Overlay and the role of stochastics in edge placement error (EPE) is my new special interest, so I spent the rest of the morning and much of the afternoon in sessions on those topics. Myungjun Lee of Samsung gave a fascinating talk on their development of hyper spectral imaging reflectometry for massive overlay and CD measurements. The traditional OCD (optical CD) approach collects reflected spectrum (reflectivity versus wavelength at a fixed angle) using a modest spot size (20 – 100 microns) aimed at a target of regular patterns (usually lines and spaces of fixed pitch). Analysis of the spectrum yields measurement of the CD, and possibly other information about the features. Spectral “imaging” reflectometry shrinks the spot size (to about 5 microns in this case) and uses that spot as one pixel in a larger “image” of many pixels. It is only an image in the sense that imaging optics are uses to collect data from each pixel in parallel, so that this technique is essentially massively parallel OCD. How massive? 3200 x 3200 pixels covering a 20.8 mm x 20.8 mm field. The massive data that can result from this tool opens up many interesting use cases. It is my understanding that Samsung is looking for an equipment partner to commercialize the technology.
Several authors (starting with myself the day before) described how EPE measurements are best used as an input to a calculation of yield (or number of good die). Inho Kwak of Samsung showed that using a prediction of number of good die (generically called a KPI = key process index, in the jargon of the fab) during advanced process control (APC) resulted in a 5% improvement of dies in spec. The control strategy first suggests an adjustment of the dose of the second layer, then calculates the overlay correctables to achieve lowest EPE (rather than individually trying to match CD with dose, then overlay with the correctables). Harm Dillen of ASML and Franz Zach of KLA proposed similar approaches.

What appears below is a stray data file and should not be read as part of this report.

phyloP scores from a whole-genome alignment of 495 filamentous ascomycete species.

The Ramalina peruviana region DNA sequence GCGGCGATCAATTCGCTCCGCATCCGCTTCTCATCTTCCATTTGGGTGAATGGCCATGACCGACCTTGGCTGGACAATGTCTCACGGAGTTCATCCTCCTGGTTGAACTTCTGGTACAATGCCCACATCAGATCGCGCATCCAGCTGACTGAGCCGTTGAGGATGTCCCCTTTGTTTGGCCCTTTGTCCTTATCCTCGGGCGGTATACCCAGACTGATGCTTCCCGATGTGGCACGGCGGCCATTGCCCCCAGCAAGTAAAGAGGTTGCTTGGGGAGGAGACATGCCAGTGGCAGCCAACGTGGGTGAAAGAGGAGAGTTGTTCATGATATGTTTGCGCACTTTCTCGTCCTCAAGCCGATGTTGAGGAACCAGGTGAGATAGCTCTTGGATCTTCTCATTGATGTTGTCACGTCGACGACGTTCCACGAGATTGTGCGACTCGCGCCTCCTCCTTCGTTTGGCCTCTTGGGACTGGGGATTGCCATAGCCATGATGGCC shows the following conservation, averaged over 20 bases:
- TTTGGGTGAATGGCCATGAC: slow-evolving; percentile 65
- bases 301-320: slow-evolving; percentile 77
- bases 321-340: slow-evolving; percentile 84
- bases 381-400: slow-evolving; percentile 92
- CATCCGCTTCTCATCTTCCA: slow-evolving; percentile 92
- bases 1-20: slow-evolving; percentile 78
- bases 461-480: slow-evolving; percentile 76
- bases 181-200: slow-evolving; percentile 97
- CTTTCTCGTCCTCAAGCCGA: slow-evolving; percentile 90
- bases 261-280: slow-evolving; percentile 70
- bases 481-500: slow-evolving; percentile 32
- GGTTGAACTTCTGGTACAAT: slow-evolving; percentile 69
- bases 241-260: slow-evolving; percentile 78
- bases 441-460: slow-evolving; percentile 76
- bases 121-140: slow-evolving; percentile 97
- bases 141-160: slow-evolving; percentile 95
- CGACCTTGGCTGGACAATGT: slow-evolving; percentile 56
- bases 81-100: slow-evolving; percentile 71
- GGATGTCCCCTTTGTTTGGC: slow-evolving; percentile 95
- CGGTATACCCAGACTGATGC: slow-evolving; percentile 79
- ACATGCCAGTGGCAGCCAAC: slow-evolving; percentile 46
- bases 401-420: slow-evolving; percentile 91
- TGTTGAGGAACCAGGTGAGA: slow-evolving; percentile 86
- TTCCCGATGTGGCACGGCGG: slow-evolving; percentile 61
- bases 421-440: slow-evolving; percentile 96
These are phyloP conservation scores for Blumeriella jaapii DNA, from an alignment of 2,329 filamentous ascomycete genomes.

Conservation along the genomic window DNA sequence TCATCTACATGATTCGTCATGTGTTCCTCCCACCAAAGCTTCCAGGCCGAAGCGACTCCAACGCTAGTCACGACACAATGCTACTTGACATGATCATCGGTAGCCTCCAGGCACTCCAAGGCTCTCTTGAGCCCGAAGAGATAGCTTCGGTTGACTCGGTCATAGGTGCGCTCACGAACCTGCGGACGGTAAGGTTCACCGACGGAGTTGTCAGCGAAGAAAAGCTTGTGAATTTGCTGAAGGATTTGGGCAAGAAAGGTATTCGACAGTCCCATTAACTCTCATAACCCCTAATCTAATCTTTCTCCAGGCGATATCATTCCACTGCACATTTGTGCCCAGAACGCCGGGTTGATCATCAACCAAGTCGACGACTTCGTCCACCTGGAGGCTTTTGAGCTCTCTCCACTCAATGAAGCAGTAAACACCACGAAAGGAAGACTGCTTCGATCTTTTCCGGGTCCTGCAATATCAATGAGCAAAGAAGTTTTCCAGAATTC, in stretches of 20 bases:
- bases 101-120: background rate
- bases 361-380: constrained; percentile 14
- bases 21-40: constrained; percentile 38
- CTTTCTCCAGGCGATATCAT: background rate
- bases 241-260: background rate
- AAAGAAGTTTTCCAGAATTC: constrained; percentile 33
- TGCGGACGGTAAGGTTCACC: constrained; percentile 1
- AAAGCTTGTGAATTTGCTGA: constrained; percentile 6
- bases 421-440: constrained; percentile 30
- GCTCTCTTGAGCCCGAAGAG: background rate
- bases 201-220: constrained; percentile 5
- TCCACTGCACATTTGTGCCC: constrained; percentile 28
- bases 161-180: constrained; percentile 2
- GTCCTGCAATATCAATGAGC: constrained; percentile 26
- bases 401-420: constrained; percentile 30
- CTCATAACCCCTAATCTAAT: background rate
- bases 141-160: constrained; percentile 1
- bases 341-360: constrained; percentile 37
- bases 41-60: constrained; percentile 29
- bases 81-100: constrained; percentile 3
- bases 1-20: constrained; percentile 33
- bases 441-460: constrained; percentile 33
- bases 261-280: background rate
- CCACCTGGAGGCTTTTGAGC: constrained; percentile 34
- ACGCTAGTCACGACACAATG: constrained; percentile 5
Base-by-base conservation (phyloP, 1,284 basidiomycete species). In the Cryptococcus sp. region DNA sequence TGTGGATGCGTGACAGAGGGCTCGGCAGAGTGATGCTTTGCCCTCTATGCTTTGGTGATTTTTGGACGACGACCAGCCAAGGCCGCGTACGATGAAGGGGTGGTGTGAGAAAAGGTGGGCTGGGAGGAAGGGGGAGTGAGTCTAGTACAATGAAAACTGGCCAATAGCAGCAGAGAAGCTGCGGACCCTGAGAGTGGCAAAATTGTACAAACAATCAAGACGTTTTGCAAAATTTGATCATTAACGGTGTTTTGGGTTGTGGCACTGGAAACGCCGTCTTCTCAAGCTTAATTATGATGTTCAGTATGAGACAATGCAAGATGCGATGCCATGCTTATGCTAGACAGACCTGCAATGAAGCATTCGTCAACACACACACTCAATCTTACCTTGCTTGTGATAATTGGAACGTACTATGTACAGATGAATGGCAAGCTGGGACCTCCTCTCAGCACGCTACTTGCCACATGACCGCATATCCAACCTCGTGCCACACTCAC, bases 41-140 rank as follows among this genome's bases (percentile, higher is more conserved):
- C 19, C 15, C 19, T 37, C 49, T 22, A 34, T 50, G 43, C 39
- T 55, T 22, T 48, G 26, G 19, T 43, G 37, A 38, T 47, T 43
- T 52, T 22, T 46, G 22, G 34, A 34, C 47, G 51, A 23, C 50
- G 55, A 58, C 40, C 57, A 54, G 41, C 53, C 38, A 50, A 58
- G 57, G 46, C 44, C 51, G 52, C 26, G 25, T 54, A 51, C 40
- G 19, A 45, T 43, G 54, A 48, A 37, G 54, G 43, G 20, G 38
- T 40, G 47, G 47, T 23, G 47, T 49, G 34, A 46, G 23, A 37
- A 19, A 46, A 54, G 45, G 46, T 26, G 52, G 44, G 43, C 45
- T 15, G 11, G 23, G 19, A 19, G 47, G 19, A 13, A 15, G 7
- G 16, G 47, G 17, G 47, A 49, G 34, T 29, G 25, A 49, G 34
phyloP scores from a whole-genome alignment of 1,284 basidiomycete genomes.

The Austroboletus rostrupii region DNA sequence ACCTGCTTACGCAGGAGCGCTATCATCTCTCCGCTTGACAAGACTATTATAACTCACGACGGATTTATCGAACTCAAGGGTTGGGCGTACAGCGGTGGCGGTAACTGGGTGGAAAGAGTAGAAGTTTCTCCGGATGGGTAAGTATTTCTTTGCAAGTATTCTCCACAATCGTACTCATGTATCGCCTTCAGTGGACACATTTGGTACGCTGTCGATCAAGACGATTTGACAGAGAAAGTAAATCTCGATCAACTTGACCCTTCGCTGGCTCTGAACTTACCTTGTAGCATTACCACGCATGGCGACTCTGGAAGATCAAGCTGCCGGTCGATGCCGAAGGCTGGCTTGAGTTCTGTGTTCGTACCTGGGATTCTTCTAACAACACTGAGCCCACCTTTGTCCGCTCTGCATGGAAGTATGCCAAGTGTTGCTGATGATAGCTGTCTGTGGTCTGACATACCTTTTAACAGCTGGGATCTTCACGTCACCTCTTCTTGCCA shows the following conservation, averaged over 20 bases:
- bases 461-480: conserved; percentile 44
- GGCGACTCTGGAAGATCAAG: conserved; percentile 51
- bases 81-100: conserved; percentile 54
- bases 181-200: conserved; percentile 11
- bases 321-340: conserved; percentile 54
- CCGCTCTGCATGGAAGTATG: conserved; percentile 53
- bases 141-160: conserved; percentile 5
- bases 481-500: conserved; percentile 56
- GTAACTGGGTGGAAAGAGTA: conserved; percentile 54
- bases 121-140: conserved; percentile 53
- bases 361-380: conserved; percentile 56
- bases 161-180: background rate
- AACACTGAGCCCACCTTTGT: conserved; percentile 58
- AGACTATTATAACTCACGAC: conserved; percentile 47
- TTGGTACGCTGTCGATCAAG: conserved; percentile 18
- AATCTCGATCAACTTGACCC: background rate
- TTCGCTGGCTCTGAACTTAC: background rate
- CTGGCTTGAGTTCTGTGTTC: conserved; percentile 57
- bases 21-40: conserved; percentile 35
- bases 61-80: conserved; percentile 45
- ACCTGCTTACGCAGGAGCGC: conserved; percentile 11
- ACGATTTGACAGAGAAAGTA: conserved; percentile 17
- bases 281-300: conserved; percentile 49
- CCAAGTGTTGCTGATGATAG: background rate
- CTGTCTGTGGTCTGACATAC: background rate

In the SEM measurements session I especially like John Villarrubia’s talk on three new SEM-based fundamental research projects at NIST. John is the author of a standard Monte Carlo simulator for SEM behavior called JMONSEL, and these new projects aim to fill in some gaps and improve the accuracy of this simulator. The first experimental piece will compare a top-down SEM image at low voltage to a STEM (scanning transmission electron microscopy) image at high voltage for the same sample and in the same instrument. The second experiment measures secondary electron yield of materials, with the benefit that the materials are deposited and then measured without exposing the films to the atmosphere. The third project seeks to improve the models in JMONSEL using the data from the first two projects. This is a very worthwhile activity, and I commend John and NIST for taking a leadership role in these investigations.
The last talk I attended was also one for which I was a coauthor. Genevieve Kane of IBM gave her first SPIE presentation – congratulations on a nice job!